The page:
28 November, 2017, 12:00 am
AUSTRALIA is committed to strong and productive relations with Fiji.
This commitment is contained in government’s new Foreign Policy White Paper unveiled in Canberra on Thursday.
“We recognise Fiji’s economic potential and its capacity to serve as a regional hub for business, tourism, security co-operation and humanitarian and disaster response co-ordination,” said the White Paper.
It’s the first time that Australia’s foreign policy has singled out a number of Pacific countries including Fiji that it will “work with and continue to support” in the coming years.
Solomon Islands, another Melanesian country, will also be in Australia’s foreign policy radar, particularly when it paid a high price of $A2.6 billion ($F4.2b) over 10 years under the Regional Assistance Mission to Solomon Islands (RAMSI) to bring stability to the nation.
“We will work with Solomon Islands to help ensure that the transition from RAMSI protects the stability of the country.”
Australia assured its support for economic growth and governance will remain an important focus of its bilateral relations.
In Vanuatu, support for recovery from Tropical Cyclone Pam to build resilience and growth will remain Australia’s priority.
For Polynesia, which includes Cook Islands, French Polynesia, Niue, Samoa, Tonga, Tokelau and Tuvalu — Australia will assist with economic and social development through support for reform programs and assistance towards the export sector.
Specifically for Tonga and Samoa, the Australian Government will work with them through joint security operations and exercises.
At the regional level, Australia has committed to supporting valuable services provided by key regional organisations.
“Australia will continue to strongly support the Pacific Islands Forum, the pre-eminent regional organisation, through which leaders set regional priorities.
“We will support organisations in the region that co-ordinate management of natural resources such as fisheries or provide essential scientific and technical services,” said the White Paper.
Economic growth, security, fisheries and building more resilient communities for smaller island states will be focus of Australia’s engagements with these small and vulnerable nations in the Pacific.
Australia is providing $A300 million ($F480m) over four years to provide climate science and data as its contribution to help low lying atolls response to climate change.
In addition, Australia will assist vulnerable countries in the Pacific to access resources from the Green Climate Fund, to which Australia has contributed $A200m ($F320m).
The White Paper’s fundamental objectives are to:
* Work to keep our Indo-Pacific region secure, open and prosperous;
* Maximise opportunities for Australian businesses and workers by fighting protectionism, and implementing policies that help Australians take advantage of the benefits of an open, competitive economy;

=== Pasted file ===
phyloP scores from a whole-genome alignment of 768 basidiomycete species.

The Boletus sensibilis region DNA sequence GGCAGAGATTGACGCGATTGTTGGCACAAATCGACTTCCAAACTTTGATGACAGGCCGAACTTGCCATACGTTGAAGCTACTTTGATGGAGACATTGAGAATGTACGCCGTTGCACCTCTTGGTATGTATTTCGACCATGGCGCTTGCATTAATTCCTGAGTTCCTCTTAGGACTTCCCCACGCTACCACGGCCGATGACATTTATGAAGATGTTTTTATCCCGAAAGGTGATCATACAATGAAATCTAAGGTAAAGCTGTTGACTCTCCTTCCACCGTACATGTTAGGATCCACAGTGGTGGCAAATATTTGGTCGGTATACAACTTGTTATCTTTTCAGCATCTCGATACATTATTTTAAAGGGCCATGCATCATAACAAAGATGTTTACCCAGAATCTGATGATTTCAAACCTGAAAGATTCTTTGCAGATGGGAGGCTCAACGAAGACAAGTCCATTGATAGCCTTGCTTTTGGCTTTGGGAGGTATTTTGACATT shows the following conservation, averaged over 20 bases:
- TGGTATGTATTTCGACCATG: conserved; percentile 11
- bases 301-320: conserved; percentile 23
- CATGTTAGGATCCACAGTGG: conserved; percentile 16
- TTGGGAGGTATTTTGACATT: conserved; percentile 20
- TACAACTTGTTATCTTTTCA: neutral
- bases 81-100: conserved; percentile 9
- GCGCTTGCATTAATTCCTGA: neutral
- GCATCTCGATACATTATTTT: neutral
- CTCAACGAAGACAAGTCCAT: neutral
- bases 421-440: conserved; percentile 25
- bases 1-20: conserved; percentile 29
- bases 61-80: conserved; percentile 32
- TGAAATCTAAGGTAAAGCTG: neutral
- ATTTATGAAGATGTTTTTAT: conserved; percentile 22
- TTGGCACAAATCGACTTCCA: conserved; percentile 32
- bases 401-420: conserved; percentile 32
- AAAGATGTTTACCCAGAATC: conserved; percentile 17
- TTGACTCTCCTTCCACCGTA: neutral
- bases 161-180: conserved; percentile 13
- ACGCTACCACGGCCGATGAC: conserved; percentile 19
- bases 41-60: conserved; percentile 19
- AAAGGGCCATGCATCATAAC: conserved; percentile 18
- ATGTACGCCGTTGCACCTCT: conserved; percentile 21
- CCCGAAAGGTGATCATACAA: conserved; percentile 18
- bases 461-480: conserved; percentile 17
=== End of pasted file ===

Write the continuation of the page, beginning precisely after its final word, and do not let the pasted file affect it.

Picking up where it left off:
* Ensure Australians remain safe, secure and free in the face of threats like terrorism;
* Promote a world with fair rules and strong cooperation to ensure the rights of all states are respected; and;
* Increase support for a more stable and prosperous Pacific;
n To achieve these objectives, the Government will:
* Increase our efforts to ensure we remain a leading partner for Southeast Asia, including through an ASEAN-Australia Special Summit in 2018, an increase in our investments in regional maritime security capacity-building, and stronger bilateral ties (for example, our new strategic partnership with Vietnam);
* Extend our “step up” in the Pacific on economic and security issues, including by establishing with our Pacific partners a new Australian Pacific Security College to deliver security and law enforcement training at the leadership level;
* Establish a new civilian deployment programme, Australia Assists, which will deploy more than 100 humanitarian specialists each year to countries and communities affected by disasters;
* Extend our network of FTAs to cover more partners, including to ensure that by 2020 we have FTAs with countries that account for 80 per cent of our trade (currently 64 per cent);
* Implement a non-tariff measures strategy to better identify these barriers to trade for Australian businesses and respond to them; and
* Develop a stronger “nation brand” to market our commercial, educational and cultural credentials in a competitive global market.
“Australia has considerable national strengths. We have a flexible, competitive and growing economy, formidable defence and national security capabilities, including cyber, a cohesive and resilient society built on our values of freedom, equality and the rule of law.
“We are a regional power with global influence,” said Foreign Affairs Minister, Julie Bishop.
With this White Paper, the Government will build on these strengths to pursue our objectives with confidence, ambition and purpose for the benefit of all Australians.